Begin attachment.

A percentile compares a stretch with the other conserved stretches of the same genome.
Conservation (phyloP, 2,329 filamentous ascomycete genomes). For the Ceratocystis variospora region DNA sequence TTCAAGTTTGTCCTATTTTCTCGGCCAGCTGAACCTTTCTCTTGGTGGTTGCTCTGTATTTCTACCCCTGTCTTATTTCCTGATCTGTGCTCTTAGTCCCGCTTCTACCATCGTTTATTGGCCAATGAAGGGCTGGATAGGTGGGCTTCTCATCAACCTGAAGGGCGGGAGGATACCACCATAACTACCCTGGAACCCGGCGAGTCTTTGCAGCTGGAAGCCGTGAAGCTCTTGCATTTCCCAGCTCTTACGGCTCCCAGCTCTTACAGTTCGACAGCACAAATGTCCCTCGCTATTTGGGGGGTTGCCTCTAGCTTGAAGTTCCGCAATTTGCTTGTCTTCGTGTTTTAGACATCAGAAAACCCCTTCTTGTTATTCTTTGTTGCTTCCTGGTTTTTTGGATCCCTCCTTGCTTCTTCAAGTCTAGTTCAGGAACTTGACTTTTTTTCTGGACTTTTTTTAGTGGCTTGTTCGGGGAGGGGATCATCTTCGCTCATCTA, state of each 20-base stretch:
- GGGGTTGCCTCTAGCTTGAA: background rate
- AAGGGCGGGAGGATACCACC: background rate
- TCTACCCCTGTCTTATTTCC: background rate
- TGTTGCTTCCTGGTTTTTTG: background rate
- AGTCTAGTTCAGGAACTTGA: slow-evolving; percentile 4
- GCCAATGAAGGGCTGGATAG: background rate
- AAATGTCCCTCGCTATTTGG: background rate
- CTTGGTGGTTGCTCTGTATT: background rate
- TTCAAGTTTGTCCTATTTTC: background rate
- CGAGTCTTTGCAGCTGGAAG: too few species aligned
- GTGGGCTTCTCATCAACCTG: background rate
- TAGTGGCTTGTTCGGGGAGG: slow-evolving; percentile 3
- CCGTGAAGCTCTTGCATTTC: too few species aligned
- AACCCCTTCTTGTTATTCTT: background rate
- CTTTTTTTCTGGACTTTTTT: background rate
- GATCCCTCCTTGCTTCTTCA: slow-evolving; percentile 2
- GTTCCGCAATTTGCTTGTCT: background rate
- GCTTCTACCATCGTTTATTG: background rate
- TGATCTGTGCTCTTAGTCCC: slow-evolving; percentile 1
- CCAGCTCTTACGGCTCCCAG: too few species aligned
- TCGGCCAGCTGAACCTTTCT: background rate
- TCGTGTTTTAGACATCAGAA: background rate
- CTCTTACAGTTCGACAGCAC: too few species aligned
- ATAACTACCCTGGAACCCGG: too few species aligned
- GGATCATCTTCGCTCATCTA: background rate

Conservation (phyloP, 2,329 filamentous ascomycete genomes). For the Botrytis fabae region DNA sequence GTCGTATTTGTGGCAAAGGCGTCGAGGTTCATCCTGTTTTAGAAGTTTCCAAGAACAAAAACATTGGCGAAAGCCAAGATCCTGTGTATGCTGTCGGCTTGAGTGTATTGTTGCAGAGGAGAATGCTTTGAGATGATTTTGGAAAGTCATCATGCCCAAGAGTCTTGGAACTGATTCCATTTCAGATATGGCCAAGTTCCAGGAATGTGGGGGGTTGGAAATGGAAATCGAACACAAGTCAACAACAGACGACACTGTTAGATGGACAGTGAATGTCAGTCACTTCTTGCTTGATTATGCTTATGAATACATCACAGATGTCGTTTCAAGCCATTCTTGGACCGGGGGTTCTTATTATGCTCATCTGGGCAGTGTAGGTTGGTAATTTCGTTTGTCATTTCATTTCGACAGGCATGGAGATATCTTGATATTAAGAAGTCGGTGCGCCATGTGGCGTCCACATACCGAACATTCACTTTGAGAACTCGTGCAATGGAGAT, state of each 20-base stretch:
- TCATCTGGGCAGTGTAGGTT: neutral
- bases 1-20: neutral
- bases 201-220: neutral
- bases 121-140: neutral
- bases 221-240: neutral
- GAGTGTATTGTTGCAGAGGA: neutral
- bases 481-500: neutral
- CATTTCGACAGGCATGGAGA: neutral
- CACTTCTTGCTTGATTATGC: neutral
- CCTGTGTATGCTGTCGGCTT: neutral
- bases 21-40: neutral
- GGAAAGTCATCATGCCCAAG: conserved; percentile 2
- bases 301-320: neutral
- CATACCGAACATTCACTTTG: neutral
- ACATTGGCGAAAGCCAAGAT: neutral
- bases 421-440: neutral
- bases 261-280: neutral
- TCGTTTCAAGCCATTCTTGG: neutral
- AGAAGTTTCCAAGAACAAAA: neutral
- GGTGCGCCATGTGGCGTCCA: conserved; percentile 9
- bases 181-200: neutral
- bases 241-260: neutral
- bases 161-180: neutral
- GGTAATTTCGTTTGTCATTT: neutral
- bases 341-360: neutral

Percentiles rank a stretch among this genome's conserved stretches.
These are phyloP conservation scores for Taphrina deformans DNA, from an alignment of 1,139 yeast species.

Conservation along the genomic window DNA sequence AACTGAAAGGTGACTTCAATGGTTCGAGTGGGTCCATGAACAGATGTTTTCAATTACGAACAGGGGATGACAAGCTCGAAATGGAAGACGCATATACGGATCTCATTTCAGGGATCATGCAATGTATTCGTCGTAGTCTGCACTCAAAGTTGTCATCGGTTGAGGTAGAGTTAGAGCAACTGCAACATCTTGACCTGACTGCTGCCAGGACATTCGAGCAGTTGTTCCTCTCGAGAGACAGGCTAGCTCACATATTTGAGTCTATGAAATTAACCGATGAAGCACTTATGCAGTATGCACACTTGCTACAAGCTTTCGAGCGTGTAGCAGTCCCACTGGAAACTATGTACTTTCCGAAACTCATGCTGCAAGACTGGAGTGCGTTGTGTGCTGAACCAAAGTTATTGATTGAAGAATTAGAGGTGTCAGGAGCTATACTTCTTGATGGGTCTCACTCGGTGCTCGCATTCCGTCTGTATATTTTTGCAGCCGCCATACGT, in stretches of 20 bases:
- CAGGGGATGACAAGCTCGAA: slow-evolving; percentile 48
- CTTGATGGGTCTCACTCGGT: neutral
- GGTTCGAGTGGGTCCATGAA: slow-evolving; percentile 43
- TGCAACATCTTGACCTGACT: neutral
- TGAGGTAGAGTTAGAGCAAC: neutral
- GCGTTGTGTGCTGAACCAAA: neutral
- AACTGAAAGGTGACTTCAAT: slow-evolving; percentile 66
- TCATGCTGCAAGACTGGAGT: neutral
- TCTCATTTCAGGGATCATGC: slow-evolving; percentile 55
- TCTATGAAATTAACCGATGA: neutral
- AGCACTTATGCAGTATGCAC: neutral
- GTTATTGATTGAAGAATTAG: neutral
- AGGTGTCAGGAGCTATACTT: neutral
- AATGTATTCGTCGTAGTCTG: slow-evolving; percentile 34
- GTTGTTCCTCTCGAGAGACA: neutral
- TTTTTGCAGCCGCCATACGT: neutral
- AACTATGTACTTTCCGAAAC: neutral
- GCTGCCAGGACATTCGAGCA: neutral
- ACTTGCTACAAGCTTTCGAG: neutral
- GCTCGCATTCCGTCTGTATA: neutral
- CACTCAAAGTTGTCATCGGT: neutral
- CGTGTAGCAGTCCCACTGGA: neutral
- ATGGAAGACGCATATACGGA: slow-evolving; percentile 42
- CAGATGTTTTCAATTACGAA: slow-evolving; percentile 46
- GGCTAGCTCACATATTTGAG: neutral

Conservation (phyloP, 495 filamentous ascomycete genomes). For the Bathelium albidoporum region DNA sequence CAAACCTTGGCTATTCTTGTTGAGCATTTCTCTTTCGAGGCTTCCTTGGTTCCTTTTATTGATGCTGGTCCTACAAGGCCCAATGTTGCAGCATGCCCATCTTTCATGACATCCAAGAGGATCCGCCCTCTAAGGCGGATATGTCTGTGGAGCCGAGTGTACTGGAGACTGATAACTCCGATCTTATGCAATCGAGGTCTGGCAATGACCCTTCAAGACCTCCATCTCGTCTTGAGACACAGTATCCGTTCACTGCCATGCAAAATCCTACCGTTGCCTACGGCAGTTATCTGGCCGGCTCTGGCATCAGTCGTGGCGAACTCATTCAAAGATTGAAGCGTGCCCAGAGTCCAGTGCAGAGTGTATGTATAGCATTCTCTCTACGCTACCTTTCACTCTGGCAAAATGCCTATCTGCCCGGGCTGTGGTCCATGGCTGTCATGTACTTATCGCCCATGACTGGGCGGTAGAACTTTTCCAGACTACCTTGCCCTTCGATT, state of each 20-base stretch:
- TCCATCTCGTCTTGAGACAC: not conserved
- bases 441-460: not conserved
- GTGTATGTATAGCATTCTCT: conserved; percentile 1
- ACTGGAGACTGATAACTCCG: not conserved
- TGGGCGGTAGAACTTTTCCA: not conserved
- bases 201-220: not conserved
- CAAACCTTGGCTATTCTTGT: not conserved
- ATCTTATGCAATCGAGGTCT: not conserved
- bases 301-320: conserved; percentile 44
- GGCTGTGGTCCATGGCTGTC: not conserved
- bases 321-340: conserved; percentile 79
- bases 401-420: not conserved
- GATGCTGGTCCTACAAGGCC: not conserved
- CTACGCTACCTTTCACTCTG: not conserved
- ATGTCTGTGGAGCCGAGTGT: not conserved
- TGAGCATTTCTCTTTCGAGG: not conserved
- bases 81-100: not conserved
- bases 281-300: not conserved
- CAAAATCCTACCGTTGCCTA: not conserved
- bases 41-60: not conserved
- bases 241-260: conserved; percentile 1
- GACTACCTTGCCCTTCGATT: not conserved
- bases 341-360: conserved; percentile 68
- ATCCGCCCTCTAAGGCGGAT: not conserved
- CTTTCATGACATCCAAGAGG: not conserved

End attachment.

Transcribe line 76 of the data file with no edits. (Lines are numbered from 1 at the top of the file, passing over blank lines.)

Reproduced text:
- GCTCGCATTCCGTCTGTATA: neutral